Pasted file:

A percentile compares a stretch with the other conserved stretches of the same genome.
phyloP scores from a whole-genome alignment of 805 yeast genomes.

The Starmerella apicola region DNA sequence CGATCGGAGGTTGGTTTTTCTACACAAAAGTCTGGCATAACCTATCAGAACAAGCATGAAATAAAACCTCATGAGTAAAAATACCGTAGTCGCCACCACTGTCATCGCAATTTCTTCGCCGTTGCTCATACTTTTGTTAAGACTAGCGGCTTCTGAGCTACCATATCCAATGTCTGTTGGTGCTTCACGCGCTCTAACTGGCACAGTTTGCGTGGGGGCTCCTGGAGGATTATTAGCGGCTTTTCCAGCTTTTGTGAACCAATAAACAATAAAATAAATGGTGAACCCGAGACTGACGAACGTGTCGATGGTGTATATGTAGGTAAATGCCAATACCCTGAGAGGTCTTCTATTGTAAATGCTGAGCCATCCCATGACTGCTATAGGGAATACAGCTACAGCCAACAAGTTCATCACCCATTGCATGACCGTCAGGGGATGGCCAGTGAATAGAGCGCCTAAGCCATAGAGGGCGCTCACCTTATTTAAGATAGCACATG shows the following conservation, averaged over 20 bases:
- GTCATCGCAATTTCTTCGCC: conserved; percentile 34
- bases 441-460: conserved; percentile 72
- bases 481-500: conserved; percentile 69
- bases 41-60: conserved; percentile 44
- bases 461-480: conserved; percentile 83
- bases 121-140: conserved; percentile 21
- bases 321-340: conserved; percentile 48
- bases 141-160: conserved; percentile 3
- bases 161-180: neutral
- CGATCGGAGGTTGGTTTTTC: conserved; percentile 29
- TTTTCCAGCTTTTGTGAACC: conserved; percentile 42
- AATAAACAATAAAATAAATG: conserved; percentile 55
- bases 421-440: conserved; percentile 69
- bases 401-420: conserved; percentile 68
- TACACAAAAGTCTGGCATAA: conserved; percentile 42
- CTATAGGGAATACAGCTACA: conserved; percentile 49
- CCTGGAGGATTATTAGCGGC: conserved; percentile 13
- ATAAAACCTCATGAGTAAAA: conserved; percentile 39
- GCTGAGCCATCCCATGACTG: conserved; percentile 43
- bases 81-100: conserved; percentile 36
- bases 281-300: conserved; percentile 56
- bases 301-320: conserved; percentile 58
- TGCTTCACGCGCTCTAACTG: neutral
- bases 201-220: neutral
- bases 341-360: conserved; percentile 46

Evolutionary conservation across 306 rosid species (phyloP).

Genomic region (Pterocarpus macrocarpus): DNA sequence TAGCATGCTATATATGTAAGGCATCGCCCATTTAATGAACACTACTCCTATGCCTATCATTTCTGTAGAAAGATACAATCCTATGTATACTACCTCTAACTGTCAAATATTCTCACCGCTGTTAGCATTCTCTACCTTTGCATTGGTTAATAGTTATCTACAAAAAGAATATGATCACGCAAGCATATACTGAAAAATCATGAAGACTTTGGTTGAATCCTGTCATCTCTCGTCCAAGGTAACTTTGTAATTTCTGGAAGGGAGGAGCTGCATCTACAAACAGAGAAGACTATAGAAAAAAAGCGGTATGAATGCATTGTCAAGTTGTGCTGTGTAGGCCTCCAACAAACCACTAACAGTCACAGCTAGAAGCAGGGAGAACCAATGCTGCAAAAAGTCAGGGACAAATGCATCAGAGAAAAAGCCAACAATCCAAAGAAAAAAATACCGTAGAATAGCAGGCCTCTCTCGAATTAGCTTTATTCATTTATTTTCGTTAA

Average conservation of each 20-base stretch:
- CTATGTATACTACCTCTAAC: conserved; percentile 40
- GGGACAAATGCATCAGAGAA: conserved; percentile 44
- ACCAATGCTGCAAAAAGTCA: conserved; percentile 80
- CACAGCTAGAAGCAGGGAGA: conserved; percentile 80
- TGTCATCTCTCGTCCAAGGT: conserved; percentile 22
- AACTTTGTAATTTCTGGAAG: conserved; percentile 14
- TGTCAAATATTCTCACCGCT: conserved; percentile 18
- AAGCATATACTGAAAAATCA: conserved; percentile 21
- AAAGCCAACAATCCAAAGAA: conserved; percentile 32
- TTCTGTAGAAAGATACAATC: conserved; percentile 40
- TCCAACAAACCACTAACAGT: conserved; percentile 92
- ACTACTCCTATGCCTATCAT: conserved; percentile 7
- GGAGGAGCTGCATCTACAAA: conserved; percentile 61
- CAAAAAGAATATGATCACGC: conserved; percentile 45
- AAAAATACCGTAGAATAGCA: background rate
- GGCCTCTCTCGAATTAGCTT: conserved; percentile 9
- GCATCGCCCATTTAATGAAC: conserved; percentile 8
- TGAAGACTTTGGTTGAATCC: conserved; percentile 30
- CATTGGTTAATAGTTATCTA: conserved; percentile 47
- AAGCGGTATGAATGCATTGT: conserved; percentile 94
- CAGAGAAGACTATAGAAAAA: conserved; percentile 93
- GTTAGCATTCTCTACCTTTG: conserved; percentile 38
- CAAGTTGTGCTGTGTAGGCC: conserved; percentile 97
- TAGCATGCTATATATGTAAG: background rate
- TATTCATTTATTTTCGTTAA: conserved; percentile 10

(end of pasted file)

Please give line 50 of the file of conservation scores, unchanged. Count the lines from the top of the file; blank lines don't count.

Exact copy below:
- CATTGGTTAATAGTTATCTA: conserved; percentile 47